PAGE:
Thursday, April 16, 2009 | midnight
Master kickboxer Nick Blumgren of One Kick's Gym on East Flamingo needed to add a makeshift bedroom to his gym. So he cleared out his 10-foot-by-10-foot storage closet, threw in a futon and television set and called it good.
Welcome home, Steve.
UFC fighter Steve Cantwell (7-1-0) is 22 and lives on his own now, but for three years, Cantwell called the storage closet at One Kick's his permanent residence. Born in Long Beach, Calif., Cantwell moved to Pahrump when he was 10 years old. By the time he was 16, he had gotten kicked out of middle school and high school for fighting. Faced with either taking up kickboxing or finding a job, Cantwell chose to see where fighting would take him besides the principal's office.
"After he got kicked out of high school, his dad told him he either had to work or do something with fighting," Blumgren said. "So he started coming to my gym, but they lived all the way out in Pahrump. Instead of traveling back and forth, Steve just stayed at the gym. We had the understanding before he came that there would be plenty of fighting in the gym but not outside the gym. If I saw improvements in him, I'd let him stay longer."
It took time, but Cantwell eventually proved himself to Blumgren and his jiu-jitsu trainer Sergio Pehna, winning several amateur grappling and kickboxing tournaments before making his WEC MMA debut in 2007. Now in the UFC, Cantwell faces arguably the biggest fight of his career this Saturday, when he takes on Luis Cane (10-1-1) on the televised portion of UFC 97 at the Bell Centre in Montreal, Canada. Cane's lone UFC defeat came in the form of a disqualification for an illegal kick to the head of James Irvin in 2007.
"I wanted to fight some of the new guys at first, but Cane isn't a new guy by any means," said Cantwell, who won his UFC debut last December by technical knockout over Razak Al-Hassan. "His only loss was a disqualification, so he's pretty much unbeaten. It's a huge fight for me, it would place me with the top fighters and give me the respect I feel I deserve, especially if I can go out and smash him."
Cantwell has come a long way from the expelled high school kid who first walked into Blumgren's gym. Although he never backed away from a fight, Cantwell's technique was so stiff when he started, his trainers nicknamed him "the Robot." The name stuck and has followed Cantwell into the UFC.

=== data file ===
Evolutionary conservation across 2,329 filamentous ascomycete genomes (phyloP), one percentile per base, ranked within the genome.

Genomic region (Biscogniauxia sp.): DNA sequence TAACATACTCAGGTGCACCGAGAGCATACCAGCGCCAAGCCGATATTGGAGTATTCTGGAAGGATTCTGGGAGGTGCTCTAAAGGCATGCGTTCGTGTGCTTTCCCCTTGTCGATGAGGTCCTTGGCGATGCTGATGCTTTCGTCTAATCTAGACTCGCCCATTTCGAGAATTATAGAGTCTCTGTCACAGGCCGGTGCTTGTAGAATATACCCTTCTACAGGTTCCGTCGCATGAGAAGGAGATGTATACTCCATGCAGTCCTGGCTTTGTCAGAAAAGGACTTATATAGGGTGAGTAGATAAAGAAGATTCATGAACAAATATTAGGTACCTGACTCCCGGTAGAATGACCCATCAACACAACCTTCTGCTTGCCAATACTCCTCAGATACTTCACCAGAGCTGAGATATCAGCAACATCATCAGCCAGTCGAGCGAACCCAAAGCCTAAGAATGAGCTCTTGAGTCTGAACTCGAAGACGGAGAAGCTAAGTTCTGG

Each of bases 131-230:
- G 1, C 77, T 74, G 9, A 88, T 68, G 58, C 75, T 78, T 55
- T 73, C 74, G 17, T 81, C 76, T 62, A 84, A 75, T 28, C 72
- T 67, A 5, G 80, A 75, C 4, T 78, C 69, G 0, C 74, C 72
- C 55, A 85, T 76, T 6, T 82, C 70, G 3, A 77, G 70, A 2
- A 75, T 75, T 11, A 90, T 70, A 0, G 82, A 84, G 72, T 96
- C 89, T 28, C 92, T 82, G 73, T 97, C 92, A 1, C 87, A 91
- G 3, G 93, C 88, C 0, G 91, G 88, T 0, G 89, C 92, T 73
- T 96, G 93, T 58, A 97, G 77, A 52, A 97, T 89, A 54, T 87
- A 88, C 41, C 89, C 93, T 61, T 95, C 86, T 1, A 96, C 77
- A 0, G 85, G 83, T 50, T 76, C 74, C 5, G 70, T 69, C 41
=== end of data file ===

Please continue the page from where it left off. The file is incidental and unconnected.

But while his fighting style has matured, Cantwell's personality has mostly remained the same. A personality classified, Blumgren said, as "a pain in the ass."
"Everything I tell him not to do, he does anyway," Blumgren said. "When he got here I told him to stay away from my secretary and he turned her into his girlfriend. It's just like any time you spend that much time with someone, we've got a father-son thing going where I'll tell him, 'Don't touch the oven, it's hot,' and he touches it."
Cantwell has continued that tradition by immediately spending all the money he receives from his fights, ignoring his trainer's advice to hang on to a portion of it. Following his first paycheck from a WEC event, Cantwell proceeded to blow it on a $2,000 rottweiler. The next one went toward a 7 Series BMW.
"I tell him to save some money but he always wants to buy something with it right away," Blumgren said. "He bought a car he should never be driving. I think a part of him just wants to stay broke. He owns a nice car but the gas tank is always on 'E' because he can't afford the gas. He parks it in front of the gym and gets rides from the rest of us."
Saturday's event should once again fill Cantwell's pockets, if only for a short time. If "the Robot" continues to dismantle opponents as effectively as he did in his first UFC fight, which resulted in him breaking Al-Hassan's arm at the elbow in the first round, there might be a long road of paychecks ahead. Cantwell claims that, as one of the younger faces of his sport, he's comfortable taking a long road to the top, knocking off as many fighters as he can before hopefully competing for a UFC title belt in the future.
"This is my moment and I'm trying to live in it as much as I can," Cantwell said. "I don't want to wake up tomorrow and have it be over, I want to take my time and do it right. By no means am I in a hurry. I want to smash everybody until there's no one left. [The light heavyweight] is such a stacked division, anybody in the top 10 could wear that belt well, I want to smash as many of them as I can."